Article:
Baseline immune states (BIS) associated with vaccine responsiveness and factors that shape the BIS. Semin Immunol. 2023;70:101842
Semin Immunol. 2023;70:101842
This review was made possible by the generous financial support of the National Institute of Allergy and Infectious Diseases (NIAID) under award number R01 AI142086 (to D.U.) and U01 AI165452 (to D.U.). Opinions, interpretations, conclusions, and rec- ommendations are solely the responsibility of the authors and do not necessarily represent the official views of the National Institute of Al- lergy and Infectious Diseases (NIAID).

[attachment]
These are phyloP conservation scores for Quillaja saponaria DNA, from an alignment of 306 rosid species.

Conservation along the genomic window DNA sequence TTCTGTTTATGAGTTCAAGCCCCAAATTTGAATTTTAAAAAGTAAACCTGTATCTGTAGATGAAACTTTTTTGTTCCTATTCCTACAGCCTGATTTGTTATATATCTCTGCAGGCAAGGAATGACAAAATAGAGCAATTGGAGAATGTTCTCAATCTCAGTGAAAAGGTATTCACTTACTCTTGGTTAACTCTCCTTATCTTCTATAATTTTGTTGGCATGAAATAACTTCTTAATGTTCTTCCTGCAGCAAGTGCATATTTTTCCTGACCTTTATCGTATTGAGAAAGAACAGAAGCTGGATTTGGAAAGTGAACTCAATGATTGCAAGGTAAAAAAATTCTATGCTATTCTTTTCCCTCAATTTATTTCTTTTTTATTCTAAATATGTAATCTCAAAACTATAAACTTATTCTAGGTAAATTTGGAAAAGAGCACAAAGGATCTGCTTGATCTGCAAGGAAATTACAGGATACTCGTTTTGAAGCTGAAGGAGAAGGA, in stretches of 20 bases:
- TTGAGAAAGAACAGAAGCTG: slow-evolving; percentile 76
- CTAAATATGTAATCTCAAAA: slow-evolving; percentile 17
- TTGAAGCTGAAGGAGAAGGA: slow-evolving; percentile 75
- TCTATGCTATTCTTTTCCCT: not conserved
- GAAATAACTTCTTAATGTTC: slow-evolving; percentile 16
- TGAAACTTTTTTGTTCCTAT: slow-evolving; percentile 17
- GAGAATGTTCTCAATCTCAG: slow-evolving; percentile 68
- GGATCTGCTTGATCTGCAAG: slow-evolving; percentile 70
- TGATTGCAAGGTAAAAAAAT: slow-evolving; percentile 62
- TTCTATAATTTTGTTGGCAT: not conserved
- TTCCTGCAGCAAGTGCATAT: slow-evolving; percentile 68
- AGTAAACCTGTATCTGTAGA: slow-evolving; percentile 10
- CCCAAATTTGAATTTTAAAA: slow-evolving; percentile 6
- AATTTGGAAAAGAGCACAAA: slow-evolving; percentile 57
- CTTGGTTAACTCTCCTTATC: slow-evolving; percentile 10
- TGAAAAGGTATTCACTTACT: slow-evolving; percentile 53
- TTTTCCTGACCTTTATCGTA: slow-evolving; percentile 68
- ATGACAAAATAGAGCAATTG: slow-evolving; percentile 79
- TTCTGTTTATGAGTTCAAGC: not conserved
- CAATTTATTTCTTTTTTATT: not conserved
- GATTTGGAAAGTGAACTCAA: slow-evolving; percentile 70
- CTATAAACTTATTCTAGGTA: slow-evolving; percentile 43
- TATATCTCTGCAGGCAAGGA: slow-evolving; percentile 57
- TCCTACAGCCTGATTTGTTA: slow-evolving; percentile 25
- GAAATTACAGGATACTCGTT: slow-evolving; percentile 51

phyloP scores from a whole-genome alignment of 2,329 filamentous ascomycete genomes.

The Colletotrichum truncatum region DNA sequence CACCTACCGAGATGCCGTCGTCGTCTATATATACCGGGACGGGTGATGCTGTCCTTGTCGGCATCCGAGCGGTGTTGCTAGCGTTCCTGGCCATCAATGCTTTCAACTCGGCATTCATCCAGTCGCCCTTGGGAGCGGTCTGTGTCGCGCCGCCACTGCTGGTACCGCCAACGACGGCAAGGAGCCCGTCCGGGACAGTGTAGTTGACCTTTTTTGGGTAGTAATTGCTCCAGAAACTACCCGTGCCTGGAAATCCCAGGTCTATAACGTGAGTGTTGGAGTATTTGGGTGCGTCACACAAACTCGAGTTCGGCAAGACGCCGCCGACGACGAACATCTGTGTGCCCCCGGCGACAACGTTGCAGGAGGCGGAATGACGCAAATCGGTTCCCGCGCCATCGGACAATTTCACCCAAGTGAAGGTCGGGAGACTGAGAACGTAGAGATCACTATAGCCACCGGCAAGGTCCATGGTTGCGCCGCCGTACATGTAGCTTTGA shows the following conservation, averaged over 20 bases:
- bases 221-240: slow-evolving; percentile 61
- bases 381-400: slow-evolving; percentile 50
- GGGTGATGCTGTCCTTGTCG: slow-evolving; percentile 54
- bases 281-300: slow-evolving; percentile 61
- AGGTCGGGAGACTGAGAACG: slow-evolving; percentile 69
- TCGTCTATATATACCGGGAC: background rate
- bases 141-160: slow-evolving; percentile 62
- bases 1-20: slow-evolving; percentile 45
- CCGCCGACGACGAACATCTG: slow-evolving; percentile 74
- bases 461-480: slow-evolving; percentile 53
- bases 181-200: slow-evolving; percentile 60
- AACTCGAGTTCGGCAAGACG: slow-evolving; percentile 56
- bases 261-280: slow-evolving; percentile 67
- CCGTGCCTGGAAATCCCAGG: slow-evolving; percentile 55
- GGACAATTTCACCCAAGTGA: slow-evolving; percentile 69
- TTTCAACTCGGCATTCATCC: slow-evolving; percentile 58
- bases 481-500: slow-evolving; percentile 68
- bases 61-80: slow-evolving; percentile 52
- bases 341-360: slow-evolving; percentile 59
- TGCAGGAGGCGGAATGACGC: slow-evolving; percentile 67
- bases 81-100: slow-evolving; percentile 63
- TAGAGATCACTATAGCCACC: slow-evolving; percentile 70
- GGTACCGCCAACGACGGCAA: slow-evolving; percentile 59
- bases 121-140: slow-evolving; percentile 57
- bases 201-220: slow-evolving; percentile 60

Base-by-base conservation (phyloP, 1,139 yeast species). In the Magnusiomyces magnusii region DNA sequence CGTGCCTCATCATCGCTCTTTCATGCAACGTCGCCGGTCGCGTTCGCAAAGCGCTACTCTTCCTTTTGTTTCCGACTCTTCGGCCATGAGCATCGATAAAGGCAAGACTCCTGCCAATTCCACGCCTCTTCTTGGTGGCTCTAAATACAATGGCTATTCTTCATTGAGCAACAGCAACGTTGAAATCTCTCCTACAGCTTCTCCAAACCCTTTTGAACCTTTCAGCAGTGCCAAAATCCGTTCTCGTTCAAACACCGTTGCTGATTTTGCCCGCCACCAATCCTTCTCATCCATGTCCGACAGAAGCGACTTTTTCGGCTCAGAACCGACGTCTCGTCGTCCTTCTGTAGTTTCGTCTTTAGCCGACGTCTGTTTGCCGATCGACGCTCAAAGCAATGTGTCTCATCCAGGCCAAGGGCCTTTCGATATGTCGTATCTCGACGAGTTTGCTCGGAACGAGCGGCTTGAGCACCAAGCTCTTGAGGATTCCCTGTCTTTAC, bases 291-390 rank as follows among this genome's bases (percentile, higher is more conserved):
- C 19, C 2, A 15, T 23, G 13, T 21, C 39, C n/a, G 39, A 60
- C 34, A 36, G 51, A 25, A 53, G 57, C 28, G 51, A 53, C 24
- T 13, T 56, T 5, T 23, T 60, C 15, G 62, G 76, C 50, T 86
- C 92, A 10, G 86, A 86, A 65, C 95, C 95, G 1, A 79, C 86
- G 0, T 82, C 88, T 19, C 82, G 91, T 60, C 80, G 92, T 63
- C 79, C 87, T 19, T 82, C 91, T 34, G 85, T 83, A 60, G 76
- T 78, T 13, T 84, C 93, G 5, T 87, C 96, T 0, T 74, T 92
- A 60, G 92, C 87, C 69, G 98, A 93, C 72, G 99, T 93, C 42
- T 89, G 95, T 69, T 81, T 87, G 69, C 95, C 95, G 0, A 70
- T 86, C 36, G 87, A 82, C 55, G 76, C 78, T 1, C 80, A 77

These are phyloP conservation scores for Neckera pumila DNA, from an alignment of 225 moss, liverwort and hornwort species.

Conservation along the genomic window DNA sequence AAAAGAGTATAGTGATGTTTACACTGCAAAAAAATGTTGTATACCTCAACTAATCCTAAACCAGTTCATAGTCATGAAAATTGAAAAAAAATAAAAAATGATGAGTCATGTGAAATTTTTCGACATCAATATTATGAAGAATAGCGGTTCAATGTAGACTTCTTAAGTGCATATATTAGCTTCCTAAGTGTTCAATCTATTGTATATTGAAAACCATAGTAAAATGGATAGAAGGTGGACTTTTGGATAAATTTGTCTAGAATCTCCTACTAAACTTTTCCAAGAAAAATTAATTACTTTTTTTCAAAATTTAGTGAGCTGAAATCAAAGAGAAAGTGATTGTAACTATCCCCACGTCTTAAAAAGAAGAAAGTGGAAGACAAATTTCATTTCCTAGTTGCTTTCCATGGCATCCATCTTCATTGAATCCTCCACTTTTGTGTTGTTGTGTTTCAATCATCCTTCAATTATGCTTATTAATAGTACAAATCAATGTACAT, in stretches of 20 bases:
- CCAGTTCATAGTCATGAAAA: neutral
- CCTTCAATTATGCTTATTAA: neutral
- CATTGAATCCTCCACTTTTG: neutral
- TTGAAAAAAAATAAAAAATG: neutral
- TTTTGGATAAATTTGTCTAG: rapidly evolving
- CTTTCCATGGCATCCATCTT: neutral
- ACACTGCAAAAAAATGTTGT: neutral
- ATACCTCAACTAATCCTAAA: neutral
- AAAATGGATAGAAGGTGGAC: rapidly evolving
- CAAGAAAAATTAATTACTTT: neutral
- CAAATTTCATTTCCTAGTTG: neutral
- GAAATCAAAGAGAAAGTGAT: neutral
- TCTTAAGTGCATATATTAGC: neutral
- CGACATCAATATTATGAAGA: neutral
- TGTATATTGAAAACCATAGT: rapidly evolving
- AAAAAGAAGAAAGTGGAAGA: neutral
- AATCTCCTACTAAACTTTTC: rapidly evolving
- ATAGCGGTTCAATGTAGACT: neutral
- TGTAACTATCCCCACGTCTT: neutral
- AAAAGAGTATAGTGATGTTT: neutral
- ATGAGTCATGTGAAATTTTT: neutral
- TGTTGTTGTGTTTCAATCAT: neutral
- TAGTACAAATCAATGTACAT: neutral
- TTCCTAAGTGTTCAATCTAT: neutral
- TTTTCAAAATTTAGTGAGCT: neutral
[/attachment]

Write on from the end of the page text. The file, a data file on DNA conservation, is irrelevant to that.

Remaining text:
Vaccines are among the greatest inventions in medicine, leading to the elimination or control of numerous diseases, including smallpox, polio, measles, rubella, and, most recently, COVID-19. Yet, the effectiveness of vaccines varies among individuals. In fact, while some recipients mount a robust response to vaccination that protects them from the disease, others fail to respond. Multiple clinical and epidemiological factors contribute to this heterogeneity in responsiveness. Systems immunology studies fueled by advances in single-cell biology have been instrumental in uncovering pre-vaccination immune cell types and genomic features (i.e., the baseline immune state, BIS) that have been associated with vaccine responsiveness. Here, we review clinical factors that shape the BIS, and the characteristics of the BIS associated with responsiveness to frequently studied vaccines (i.e., influenza, COVID-19, bacterial pneumonia, malaria). Finally, we discuss potential strategies to enhance vaccine responsiveness in high-risk groups, focusing specifically on older adults.